As an elementary reading specialist and staff developer for five years in the Elk Grove Unified School District in Northern California, I learned from lots of my mistakes.  In the hope that prospective reading specialists, coaches, and staff developers might learn from someone else’s mistakes, I’ve jotted down a few tips. Administrators might learn a few things about professional development and site support, as well.

1. Get to know the teachers that you are working with outside of their classrooms. The staff room should be your starting point for building relationships. Your first contact should never be a classroom observation with your clipboard in hand and the principal in tow. Also, hang out with teachers while they are doing duties. Offer to take a duty assignment at random.

2. Build trust. Although your boss may be the principal or district supervisor, remind teachers that you really work for them and that what they say/share will remain in strict confidentiality (no snitchin’ to the principal). Never say a negative word about a teacher. For example, “Mr. Brown has no classroom management skills and does not teach to the standards” can be better said as “Mr. Brown really cares about improving his teaching craft, as we all do, and is working on classroom management and teaching to the standards.”

3. Be a classroom helper. Offer to help do short workshops with below level readers IN THE ROOM, so that the teacher can keep an eye on you. All teachers want help with their kids. Do individual reading screenings. Offer to help the teacher complete individual diagnostic and formative assessments. You need to earn the right to be heard.

4. Remind teachers that you are there to help and not to evaluate. Remind teachers that you work for them and that what they say/share will remain in strict confidentiality (no snitchin’ to the principal).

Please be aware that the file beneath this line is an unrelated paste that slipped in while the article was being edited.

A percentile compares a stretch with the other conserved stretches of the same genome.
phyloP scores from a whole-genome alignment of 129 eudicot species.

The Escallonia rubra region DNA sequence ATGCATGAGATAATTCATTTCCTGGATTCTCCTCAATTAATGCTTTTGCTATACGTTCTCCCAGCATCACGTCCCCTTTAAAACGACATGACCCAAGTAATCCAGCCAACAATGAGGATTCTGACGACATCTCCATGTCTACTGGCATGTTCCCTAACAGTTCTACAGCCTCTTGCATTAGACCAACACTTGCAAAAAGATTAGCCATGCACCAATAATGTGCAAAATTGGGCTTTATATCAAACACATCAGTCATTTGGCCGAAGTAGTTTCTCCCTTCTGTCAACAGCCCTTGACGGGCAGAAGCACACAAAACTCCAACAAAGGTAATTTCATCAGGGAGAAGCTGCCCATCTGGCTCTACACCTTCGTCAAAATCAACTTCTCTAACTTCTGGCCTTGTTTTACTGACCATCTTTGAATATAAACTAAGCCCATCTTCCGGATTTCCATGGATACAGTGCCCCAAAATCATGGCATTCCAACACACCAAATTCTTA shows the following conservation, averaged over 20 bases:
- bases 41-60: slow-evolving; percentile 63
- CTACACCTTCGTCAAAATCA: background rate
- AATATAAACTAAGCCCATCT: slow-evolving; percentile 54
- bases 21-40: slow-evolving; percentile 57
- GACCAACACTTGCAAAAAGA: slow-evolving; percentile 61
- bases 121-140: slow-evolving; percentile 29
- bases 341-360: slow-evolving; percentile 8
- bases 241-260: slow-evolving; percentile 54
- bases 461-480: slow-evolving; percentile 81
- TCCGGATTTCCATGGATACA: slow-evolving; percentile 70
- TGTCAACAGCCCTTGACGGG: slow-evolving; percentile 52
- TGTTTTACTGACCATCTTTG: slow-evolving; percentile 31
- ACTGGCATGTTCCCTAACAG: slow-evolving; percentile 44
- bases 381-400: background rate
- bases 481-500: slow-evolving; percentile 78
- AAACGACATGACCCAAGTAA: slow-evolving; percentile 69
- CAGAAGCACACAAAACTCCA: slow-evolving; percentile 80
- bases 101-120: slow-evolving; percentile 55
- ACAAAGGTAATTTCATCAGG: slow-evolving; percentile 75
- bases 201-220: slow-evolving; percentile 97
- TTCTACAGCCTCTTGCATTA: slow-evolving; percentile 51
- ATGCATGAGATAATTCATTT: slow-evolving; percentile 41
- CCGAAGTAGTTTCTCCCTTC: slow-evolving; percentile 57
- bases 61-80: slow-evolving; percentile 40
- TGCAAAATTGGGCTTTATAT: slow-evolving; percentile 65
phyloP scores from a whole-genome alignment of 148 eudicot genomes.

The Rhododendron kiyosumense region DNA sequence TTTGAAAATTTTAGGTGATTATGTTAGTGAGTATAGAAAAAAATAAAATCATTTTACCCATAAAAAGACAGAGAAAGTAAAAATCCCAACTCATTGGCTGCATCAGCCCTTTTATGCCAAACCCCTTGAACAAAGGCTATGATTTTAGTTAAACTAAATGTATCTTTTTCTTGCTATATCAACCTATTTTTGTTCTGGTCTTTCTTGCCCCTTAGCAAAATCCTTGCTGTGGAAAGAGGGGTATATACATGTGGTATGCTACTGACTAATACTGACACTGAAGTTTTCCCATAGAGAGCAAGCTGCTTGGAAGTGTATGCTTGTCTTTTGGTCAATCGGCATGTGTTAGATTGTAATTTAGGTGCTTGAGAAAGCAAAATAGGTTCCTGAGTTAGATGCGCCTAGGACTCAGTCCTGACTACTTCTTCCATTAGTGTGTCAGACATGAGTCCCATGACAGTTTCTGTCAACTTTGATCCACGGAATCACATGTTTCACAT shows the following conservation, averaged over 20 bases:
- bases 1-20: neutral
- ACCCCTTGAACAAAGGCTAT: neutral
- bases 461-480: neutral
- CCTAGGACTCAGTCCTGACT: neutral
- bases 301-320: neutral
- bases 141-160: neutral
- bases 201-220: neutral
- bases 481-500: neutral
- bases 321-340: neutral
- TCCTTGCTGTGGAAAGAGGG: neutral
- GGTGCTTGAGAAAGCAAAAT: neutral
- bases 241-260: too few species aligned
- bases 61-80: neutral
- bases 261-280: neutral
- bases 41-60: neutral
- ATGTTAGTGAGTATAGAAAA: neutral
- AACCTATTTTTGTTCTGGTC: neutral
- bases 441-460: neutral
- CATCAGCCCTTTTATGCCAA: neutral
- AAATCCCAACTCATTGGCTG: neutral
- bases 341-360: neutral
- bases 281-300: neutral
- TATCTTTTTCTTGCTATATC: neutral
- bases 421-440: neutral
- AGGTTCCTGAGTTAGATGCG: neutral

5. Offer to take the teacher’s class, so that the teacher can do a peer observation. Teachers rarely have a chance to see each other in action.

6. Offer to do a demonstration lesson and ask for the teacher’s critique of your own teaching and what you share. Ask for criticism and let the teacher see your vulnerabilities and weaknesses as a fellow teacher. All teachers have insecurities.  By showing that you are not perfect, you will open up the channels of communication and trust. Teachers will ask for your feedback and input on their own teaching, if they see you as an equal with the time and resources to help them.

7. Keep staff presentations short and sweet. Don’t be a know-it-all. When at all possible, enable another teacher to become the staff presentation star. Be a coach and let the players take all the credit.

8. Compliment a teacher’s teaching frequently and direct those compliments to that teacher’s colleagues and to administrators. Make teachers feel good about themselves because of you. A brief note is better than a verbal compliment. Every teacher is concerned about his or her reputation among colleagues. Build up; never tear down.

9. Run a school-wide reading incentive program and build relationships with kids. The more the kids like you, the more they will ask their teachers to have you visit their classrooms. Pop into classrooms weekly with cool reading bookmarks and rewards certificates. Eat lunch with the kids and hang out with them on the playground.